database_id: mp-22862
command: mpirun -n 4 pw.x < > pw-scf.out  # OPTIONAL
directory: my_custom_folder  # OPTIONAL

Put this in a file named my_settings.yaml in your scratch directory.


Take note of the -n 4 in our command. This is the number of cores that we want our calculation to use in parallel. Make sure this number matches your cpus-per-task setting in the next section.

6. Build Our Submit Script

Earlier in this tutorial, we called simmate workflows run ... directly in our terminal, but this should NEVER be done on a supercomputer. Instead, we should submit the workflow to the cluster's job queue. Typically, supercomputers use SLURM or PBS to submit jobs.

For example, UNC's WarWulf, LongLeaf, and DogWood clusters each use SLURM.

To submit, we would make a file named


... and use contents like ...

#! /bin/sh

#SBATCH --job-name=my_example_job
#SBATCH --nodes=1
#SBATCH --ntasks=1
#SBATCH --cpus-per-task=4
#SBATCH --mem=4GB
#SBATCH --time=01:00:00
#SBATCH --partition=general
#SBATCH --output=slurm.out 
#SBATCH --mail-type=ALL 

simmate workflows run my_settings.yaml

#. /opt/ohpc/pub/  #suppress infiniband output, set vasp path

#SBATCH --job-name=my_example_job
#SBATCH --nodes=1
#SBATCH --ntasks=1
#SBATCH --cpus-per-task=4
#SBATCH --mem=4GB
#SBATCH --time=01:00:00
#SBATCH --partition=p1
#SBATCH --output=slurm.out 
#SBATCH --mail-type=ALL 

simmate workflows run my_settings.yaml
#! /bin/sh

#SBATCH --job-name=my_example_job
#SBATCH --nodes=20
#SBATCH --ntasks=1
#SBATCH --mem=40g
#SBATCH --partition=general
#SBATCH --output=slurm.out
#SBATCH --mail-type=FAIL
#SBATCH --time=11-00:00

simmate workflows run my_settings.yaml


Note the large ntasks and node values here. DogWood is only meant for large calculations, so talk with our team before submitting.


#SBATCH --job-name=NEB
#SBATCH --ntasks=704
#SBATCH --nodes=16
#SBATCH --time=2-00:00
#SBATCH --mem=300g
#SBATCH --partition=2112_queue
#SBATCH --mail-type=ALL

simmate workflows run my_settings.yaml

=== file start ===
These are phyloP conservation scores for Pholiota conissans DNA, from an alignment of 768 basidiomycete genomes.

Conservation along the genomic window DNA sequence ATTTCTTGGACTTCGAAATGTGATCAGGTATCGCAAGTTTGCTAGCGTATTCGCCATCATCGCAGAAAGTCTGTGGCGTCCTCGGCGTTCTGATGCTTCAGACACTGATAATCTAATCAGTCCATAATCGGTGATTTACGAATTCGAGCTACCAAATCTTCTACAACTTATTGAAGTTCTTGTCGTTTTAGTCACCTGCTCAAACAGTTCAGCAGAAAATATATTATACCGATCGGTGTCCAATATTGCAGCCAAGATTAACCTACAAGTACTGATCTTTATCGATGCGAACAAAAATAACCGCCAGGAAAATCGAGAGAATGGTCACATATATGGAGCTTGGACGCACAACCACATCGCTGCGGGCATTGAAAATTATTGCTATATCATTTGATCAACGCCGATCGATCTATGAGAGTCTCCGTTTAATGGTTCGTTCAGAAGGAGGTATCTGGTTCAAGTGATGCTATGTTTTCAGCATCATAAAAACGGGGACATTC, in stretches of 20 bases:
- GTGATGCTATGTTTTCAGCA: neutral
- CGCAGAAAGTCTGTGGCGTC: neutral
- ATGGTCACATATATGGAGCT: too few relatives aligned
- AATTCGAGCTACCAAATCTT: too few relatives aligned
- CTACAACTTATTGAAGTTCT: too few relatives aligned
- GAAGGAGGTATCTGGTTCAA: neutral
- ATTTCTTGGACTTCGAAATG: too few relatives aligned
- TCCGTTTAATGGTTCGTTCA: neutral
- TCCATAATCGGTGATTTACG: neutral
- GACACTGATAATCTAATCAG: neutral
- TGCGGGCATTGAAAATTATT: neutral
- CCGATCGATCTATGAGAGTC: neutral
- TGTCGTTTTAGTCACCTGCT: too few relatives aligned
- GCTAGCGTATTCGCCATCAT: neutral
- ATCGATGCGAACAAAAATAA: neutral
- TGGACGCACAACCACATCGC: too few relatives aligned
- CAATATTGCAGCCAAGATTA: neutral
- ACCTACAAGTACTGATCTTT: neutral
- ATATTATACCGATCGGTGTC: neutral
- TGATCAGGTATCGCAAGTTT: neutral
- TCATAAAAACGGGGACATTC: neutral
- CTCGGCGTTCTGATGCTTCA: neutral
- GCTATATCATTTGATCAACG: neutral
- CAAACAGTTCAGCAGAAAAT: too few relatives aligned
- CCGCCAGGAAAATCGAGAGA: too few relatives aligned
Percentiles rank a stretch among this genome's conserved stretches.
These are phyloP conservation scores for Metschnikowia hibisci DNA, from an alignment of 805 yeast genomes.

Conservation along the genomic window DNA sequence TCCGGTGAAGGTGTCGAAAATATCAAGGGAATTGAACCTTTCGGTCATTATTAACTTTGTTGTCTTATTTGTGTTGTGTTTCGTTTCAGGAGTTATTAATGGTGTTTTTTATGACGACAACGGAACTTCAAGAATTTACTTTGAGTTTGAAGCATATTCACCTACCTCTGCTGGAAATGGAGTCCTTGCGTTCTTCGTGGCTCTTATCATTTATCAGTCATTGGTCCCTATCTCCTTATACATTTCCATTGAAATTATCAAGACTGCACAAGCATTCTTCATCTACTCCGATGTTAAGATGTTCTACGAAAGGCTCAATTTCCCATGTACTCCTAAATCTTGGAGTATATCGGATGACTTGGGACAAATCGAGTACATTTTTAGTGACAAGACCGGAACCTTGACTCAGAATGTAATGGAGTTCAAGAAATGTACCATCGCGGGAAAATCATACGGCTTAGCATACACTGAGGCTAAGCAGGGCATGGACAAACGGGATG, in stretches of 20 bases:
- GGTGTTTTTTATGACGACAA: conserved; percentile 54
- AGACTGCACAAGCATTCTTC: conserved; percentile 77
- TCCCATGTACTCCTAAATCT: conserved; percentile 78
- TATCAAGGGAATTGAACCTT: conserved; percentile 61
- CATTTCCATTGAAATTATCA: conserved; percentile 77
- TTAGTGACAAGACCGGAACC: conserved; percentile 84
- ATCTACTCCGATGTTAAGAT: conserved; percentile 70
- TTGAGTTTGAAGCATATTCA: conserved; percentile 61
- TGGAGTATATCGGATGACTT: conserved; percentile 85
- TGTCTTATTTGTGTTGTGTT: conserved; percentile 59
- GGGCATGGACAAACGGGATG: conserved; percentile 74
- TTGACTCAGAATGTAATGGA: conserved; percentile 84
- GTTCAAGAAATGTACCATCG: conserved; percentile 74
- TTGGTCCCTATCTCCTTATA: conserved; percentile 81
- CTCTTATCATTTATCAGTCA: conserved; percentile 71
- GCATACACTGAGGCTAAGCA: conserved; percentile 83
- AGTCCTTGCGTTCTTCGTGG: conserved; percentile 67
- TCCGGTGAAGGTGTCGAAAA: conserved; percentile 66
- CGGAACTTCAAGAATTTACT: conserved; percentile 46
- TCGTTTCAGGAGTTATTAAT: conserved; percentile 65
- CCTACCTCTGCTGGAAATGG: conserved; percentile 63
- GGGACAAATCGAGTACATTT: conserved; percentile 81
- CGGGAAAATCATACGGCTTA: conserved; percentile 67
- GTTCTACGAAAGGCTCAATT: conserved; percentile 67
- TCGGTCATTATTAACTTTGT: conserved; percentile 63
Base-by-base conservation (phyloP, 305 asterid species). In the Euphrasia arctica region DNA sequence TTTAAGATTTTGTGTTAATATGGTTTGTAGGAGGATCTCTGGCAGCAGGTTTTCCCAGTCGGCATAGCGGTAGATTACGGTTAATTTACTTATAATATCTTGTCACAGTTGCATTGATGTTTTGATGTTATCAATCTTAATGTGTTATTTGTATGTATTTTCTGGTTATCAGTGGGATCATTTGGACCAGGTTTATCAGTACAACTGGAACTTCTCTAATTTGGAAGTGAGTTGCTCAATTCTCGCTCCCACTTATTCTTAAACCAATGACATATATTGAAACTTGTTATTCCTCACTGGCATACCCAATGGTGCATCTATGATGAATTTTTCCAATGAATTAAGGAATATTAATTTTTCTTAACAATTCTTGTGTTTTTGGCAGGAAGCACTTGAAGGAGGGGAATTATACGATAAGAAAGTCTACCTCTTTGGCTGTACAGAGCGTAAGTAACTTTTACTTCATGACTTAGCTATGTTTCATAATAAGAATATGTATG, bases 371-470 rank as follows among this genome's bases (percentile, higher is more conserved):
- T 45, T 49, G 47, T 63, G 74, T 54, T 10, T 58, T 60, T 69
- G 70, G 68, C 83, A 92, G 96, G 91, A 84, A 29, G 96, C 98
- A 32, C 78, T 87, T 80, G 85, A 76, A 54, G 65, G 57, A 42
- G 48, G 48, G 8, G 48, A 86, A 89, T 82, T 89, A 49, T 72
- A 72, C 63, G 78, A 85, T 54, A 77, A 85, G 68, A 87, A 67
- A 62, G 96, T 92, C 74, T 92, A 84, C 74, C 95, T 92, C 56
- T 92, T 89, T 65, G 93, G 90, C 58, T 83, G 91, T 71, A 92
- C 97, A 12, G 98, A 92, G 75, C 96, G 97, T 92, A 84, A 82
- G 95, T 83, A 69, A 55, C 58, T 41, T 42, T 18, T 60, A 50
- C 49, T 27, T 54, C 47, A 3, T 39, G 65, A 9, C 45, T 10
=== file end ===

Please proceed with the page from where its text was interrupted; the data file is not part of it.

Each of these SBATCH parameters sets how we would like to submit a job and how many resources we expect to use. These are explained in SLURM's documentation for sbatch, but you may need help from your IT team to update them. But to break down these example parameters...

  • job-name: the name that identifies your job. It will be visible when you check the status of your job.
  • nodes: the number of server nodes (or CPUs) that you request. Typically leave this at 1.
  • ntasks: the number tasks that you'll be running. We run one workflow at a time here, so we use 1.
  • cpus-per-task: the number of CPU tasks required for each run. We run our workflow using 4 cores (mpirun -n 4), so we need to request 4 cores for it here.
  • mem: the memory requested for this job. If it is exceeded, the job will be terminated.
  • time: the maximum time requested for this job. If it is exceeded, the job will be terminated.
  • partition: the group of nodes that we request resources on. You can often remove this line and use the cluster's default.
  • output: the name of the file to write the job output (including errors).
  • mail-type + mail-user: will send an email alerts when a jobs starts/stops/fails/etc.

7. Double Check Everything

Let's go back through our checklist before we submit:

  • Loaded the Quantum Espresso module
  • Activated your conda environment
  • In the temporary working directory
  • Have our yaml file (+ extra inputs like a POSCAR) in the directory
  • Have our in the directory
  • Structure file (e.g., POSCAR) is present in working directory

If all of these are set, you're good to go.

8. Submit a Workflow to the Queue

Finally, let's submit to our cluster! 🔥🔥🔥🚀


9. Monitor Its Progress

You can then monitor your job's progress with:

squeue -u my_username
# or
sq | grep my_name


sq | grep jack

squeue -u my_onyen
squeue -u my_onyen

10. Success!

Congratulations! You've now submitted a Simmate workflow to a remote cluster 🥳 🥳 🥳 !!!


Be sure to review this section a few times before moving on. Submitting remote jobs can be tedious, but it's important to understand. Advanced features of Simmate will let you skip a lot of this work down the road, but that won't happen until we reach the "Adding Computational Resources" guide.